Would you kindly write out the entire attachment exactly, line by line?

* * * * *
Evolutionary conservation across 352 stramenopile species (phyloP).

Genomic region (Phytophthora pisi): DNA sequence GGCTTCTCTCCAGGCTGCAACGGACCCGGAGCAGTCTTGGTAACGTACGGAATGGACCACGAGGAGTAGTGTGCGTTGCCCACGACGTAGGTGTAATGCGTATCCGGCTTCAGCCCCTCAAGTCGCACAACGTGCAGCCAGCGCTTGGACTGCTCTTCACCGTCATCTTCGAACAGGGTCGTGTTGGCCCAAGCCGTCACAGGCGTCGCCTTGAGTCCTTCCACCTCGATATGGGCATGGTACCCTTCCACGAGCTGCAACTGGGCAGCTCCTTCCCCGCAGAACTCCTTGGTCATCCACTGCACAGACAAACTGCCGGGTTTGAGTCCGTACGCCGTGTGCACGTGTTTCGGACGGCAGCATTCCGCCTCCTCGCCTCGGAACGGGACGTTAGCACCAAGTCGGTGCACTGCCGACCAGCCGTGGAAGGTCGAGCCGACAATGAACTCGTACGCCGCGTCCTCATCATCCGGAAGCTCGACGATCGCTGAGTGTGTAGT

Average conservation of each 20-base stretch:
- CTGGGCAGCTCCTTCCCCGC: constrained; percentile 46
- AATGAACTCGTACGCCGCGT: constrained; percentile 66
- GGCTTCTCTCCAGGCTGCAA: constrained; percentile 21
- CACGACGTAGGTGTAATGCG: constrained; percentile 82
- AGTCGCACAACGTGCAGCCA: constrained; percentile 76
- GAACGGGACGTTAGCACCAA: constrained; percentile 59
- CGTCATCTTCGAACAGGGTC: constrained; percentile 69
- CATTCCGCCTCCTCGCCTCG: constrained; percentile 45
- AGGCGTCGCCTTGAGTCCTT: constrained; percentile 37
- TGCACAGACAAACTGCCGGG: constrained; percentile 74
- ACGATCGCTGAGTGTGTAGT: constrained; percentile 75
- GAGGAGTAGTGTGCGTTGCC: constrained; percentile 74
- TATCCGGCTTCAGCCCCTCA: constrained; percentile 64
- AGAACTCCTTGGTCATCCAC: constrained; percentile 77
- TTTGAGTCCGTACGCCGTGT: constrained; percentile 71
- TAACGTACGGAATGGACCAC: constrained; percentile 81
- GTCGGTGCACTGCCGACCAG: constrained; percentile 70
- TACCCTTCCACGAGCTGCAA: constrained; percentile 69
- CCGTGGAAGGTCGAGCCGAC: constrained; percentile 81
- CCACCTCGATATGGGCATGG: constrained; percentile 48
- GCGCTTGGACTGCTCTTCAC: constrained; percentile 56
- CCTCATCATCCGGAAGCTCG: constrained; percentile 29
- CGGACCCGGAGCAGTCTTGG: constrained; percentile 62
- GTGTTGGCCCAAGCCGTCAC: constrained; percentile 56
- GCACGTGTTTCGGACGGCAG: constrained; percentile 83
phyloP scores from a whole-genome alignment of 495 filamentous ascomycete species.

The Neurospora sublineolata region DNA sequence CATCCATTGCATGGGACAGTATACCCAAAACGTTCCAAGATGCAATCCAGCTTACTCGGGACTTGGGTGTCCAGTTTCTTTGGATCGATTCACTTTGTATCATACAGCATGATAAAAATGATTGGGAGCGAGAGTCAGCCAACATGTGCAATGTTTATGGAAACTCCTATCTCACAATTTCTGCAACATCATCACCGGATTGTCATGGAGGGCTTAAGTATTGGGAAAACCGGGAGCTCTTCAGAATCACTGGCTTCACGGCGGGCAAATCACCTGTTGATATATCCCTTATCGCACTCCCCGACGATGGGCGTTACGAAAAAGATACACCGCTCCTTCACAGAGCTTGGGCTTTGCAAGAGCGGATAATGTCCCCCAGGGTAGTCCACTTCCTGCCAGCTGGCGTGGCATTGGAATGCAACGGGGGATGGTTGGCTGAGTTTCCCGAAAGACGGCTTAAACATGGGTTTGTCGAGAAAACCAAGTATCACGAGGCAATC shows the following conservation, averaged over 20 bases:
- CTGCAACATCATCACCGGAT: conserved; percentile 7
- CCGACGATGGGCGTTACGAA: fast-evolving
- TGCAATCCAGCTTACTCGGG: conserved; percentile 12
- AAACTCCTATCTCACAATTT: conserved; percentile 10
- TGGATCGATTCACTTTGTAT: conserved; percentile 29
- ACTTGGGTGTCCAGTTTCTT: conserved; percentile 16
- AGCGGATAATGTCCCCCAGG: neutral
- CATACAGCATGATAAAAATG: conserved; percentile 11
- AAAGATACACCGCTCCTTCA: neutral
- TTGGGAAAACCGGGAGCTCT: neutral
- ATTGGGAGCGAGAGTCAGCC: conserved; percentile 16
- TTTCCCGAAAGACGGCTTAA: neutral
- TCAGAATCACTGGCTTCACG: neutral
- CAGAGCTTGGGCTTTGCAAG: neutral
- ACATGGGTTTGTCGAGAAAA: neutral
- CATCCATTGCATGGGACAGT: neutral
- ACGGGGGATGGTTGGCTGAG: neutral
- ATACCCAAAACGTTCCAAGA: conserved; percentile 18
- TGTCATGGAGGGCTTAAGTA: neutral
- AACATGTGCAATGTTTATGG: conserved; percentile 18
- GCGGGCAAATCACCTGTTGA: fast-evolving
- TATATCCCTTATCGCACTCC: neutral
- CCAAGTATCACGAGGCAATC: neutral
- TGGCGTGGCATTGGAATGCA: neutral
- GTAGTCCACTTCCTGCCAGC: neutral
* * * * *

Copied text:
Evolutionary conservation across 352 stramenopile species (phyloP).

Genomic region (Phytophthora pisi): DNA sequence GGCTTCTCTCCAGGCTGCAACGGACCCGGAGCAGTCTTGGTAACGTACGGAATGGACCACGAGGAGTAGTGTGCGTTGCCCACGACGTAGGTGTAATGCGTATCCGGCTTCAGCCCCTCAAGTCGCACAACGTGCAGCCAGCGCTTGGACTGCTCTTCACCGTCATCTTCGAACAGGGTCGTGTTGGCCCAAGCCGTCACAGGCGTCGCCTTGAGTCCTTCCACCTCGATATGGGCATGGTACCCTTCCACGAGCTGCAACTGGGCAGCTCCTTCCCCGCAGAACTCCTTGGTCATCCACTGCACAGACAAACTGCCGGGTTTGAGTCCGTACGCCGTGTGCACGTGTTTCGGACGGCAGCATTCCGCCTCCTCGCCTCGGAACGGGACGTTAGCACCAAGTCGGTGCACTGCCGACCAGCCGTGGAAGGTCGAGCCGACAATGAACTCGTACGCCGCGTCCTCATCATCCGGAAGCTCGACGATCGCTGAGTGTGTAGT

Average conservation of each 20-base stretch:
- CTGGGCAGCTCCTTCCCCGC: constrained; percentile 46
- AATGAACTCGTACGCCGCGT: constrained; percentile 66
- GGCTTCTCTCCAGGCTGCAA: constrained; percentile 21
- CACGACGTAGGTGTAATGCG: constrained; percentile 82
- AGTCGCACAACGTGCAGCCA: constrained; percentile 76
- GAACGGGACGTTAGCACCAA: constrained; percentile 59
- CGTCATCTTCGAACAGGGTC: constrained; percentile 69
- CATTCCGCCTCCTCGCCTCG: constrained; percentile 45
- AGGCGTCGCCTTGAGTCCTT: constrained; percentile 37
- TGCACAGACAAACTGCCGGG: constrained; percentile 74
- ACGATCGCTGAGTGTGTAGT: constrained; percentile 75
- GAGGAGTAGTGTGCGTTGCC: constrained; percentile 74
- TATCCGGCTTCAGCCCCTCA: constrained; percentile 64
- AGAACTCCTTGGTCATCCAC: constrained; percentile 77
- TTTGAGTCCGTACGCCGTGT: constrained; percentile 71
- TAACGTACGGAATGGACCAC: constrained; percentile 81
- GTCGGTGCACTGCCGACCAG: constrained; percentile 70
- TACCCTTCCACGAGCTGCAA: constrained; percentile 69
- CCGTGGAAGGTCGAGCCGAC: constrained; percentile 81
- CCACCTCGATATGGGCATGG: constrained; percentile 48
- GCGCTTGGACTGCTCTTCAC: constrained; percentile 56
- CCTCATCATCCGGAAGCTCG: constrained; percentile 29
- CGGACCCGGAGCAGTCTTGG: constrained; percentile 62
- GTGTTGGCCCAAGCCGTCAC: constrained; percentile 56
- GCACGTGTTTCGGACGGCAG: constrained; percentile 83
phyloP scores from a whole-genome alignment of 495 filamentous ascomycete species.

The Neurospora sublineolata region DNA sequence CATCCATTGCATGGGACAGTATACCCAAAACGTTCCAAGATGCAATCCAGCTTACTCGGGACTTGGGTGTCCAGTTTCTTTGGATCGATTCACTTTGTATCATACAGCATGATAAAAATGATTGGGAGCGAGAGTCAGCCAACATGTGCAATGTTTATGGAAACTCCTATCTCACAATTTCTGCAACATCATCACCGGATTGTCATGGAGGGCTTAAGTATTGGGAAAACCGGGAGCTCTTCAGAATCACTGGCTTCACGGCGGGCAAATCACCTGTTGATATATCCCTTATCGCACTCCCCGACGATGGGCGTTACGAAAAAGATACACCGCTCCTTCACAGAGCTTGGGCTTTGCAAGAGCGGATAATGTCCCCCAGGGTAGTCCACTTCCTGCCAGCTGGCGTGGCATTGGAATGCAACGGGGGATGGTTGGCTGAGTTTCCCGAAAGACGGCTTAAACATGGGTTTGTCGAGAAAACCAAGTATCACGAGGCAATC shows the following conservation, averaged over 20 bases:
- CTGCAACATCATCACCGGAT: conserved; percentile 7
- CCGACGATGGGCGTTACGAA: fast-evolving
- TGCAATCCAGCTTACTCGGG: conserved; percentile 12
- AAACTCCTATCTCACAATTT: conserved; percentile 10
- TGGATCGATTCACTTTGTAT: conserved; percentile 29
- ACTTGGGTGTCCAGTTTCTT: conserved; percentile 16
- AGCGGATAATGTCCCCCAGG: neutral
- CATACAGCATGATAAAAATG: conserved; percentile 11
- AAAGATACACCGCTCCTTCA: neutral
- TTGGGAAAACCGGGAGCTCT: neutral
- ATTGGGAGCGAGAGTCAGCC: conserved; percentile 16
- TTTCCCGAAAGACGGCTTAA: neutral
- TCAGAATCACTGGCTTCACG: neutral
- CAGAGCTTGGGCTTTGCAAG: neutral
- ACATGGGTTTGTCGAGAAAA: neutral
- CATCCATTGCATGGGACAGT: neutral
- ACGGGGGATGGTTGGCTGAG: neutral
- ATACCCAAAACGTTCCAAGA: conserved; percentile 18
- TGTCATGGAGGGCTTAAGTA: neutral
- AACATGTGCAATGTTTATGG: conserved; percentile 18
- GCGGGCAAATCACCTGTTGA: fast-evolving
- TATATCCCTTATCGCACTCC: neutral
- CCAAGTATCACGAGGCAATC: neutral
- TGGCGTGGCATTGGAATGCA: neutral
- GTAGTCCACTTCCTGCCAGC: neutral